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Scheduling Content in Pervasive Display Systems

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Scheduling Content in Pervasive Display Systems. / Clinch, Sarah; Mikusz, Mateusz; Elhart, Ivan; Davies, Nigel; Langheinrich, Marc.

In: Proceedings of the ACM on Interactive, Mobile, Wearable and Ubiquitous Technologies, Vol. 3, No. 4, 129, 01.12.2019.

Research output: Contribution to journalJournal articlepeer-review

Harvard

Clinch, S, Mikusz, M, Elhart, I, Davies, N & Langheinrich, M 2019, 'Scheduling Content in Pervasive Display Systems', Proceedings of the ACM on Interactive, Mobile, Wearable and Ubiquitous Technologies, vol. 3, no. 4, 129. https://doi.org/10.1145/3369826

APA

Clinch, S., Mikusz, M., Elhart, I., Davies, N., & Langheinrich, M. (2019). Scheduling Content in Pervasive Display Systems. Proceedings of the ACM on Interactive, Mobile, Wearable and Ubiquitous Technologies, 3(4), [129]. https://doi.org/10.1145/3369826

Vancouver

Clinch S, Mikusz M, Elhart I, Davies N, Langheinrich M. Scheduling Content in Pervasive Display Systems. Proceedings of the ACM on Interactive, Mobile, Wearable and Ubiquitous Technologies. 2019 Dec 1;3(4). 129. https://doi.org/10.1145/3369826

Author

Clinch, Sarah ; Mikusz, Mateusz ; Elhart, Ivan ; Davies, Nigel ; Langheinrich, Marc. / Scheduling Content in Pervasive Display Systems. In: Proceedings of the ACM on Interactive, Mobile, Wearable and Ubiquitous Technologies. 2019 ; Vol. 3, No. 4.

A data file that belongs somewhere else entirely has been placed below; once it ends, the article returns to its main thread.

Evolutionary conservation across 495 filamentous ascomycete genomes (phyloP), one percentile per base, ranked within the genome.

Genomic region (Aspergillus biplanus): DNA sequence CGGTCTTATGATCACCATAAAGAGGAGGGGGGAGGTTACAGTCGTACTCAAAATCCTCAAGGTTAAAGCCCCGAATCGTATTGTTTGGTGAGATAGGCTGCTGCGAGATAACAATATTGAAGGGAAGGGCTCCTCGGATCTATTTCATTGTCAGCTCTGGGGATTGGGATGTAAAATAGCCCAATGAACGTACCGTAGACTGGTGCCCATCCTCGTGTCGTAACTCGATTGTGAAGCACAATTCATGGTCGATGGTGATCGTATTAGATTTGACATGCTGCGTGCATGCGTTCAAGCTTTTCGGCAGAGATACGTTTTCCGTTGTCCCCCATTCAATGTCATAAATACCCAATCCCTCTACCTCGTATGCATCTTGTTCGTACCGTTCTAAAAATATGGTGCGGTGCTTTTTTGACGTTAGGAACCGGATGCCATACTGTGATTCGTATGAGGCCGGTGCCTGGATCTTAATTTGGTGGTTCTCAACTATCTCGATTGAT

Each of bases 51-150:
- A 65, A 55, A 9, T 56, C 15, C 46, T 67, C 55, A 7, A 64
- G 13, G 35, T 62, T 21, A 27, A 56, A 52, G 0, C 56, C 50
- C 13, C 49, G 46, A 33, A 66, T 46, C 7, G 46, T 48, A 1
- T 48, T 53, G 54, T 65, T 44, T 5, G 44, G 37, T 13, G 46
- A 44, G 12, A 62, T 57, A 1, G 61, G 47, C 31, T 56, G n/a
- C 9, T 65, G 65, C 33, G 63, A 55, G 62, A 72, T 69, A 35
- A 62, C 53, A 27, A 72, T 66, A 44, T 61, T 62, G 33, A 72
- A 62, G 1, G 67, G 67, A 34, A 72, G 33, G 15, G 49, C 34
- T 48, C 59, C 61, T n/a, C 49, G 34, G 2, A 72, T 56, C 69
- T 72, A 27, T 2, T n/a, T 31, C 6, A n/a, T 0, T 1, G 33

Bibtex

@article{02d853cbec89494eb44e022c6d2d49f0,
title = "Scheduling Content in Pervasive Display Systems",
abstract = "Digital displays are a ubiquitous feature of public spaces; London recently deployed a whole network of new displays in its Underground stations, and the screens on One Time Square (New York) allow for presentation of over $16,000$ square feet of digital media. However, despite decades of research into pervasive displays, the problem of scheduling content is under-served and there is little forward momentum in addressing the challenges brought with large-scale and open display networks. This paper presents the first comprehensive architectural model for scheduling in current and anticipated pervasive display systems. In contrast to prior work, our three-stage model separates out the process of high level goal setting from content filtering and selection.Our architecture is motivated by an extensive review of the literature and a detailed consideration of requirements. The architecture is realised with an implementation designed to serve the world's largest and longest-running research testbed of pervasive displays. A mixed-methods evaluation confirms the viability of the architecture from three angles: demonstrating capability to meet the articulated requirements, performance that comfortably fits within the demands of typical display deployments, and evidence of its ability to serve as the day-to-day scheduling platform for the previously described research testbed. Based on our evaluation and a reflection on paper as a whole, we identify ten implications that will shape future research and development in pervasive display scheduling. ",
author = "Sarah Clinch and Mateusz Mikusz and Ivan Elhart and Nigel Davies and Marc Langheinrich",
year = "2019",
month = dec,
day = "1",
doi = "10.1145/3369826",
language = "English",
volume = "3",
journal = "Proceedings of the ACM on Interactive, Mobile, Wearable and Ubiquitous Technologies",
issn = "2474-9567",
publisher = "Association for Computing Machinery (ACM)",
number = "4",

}

RIS

TY - JOUR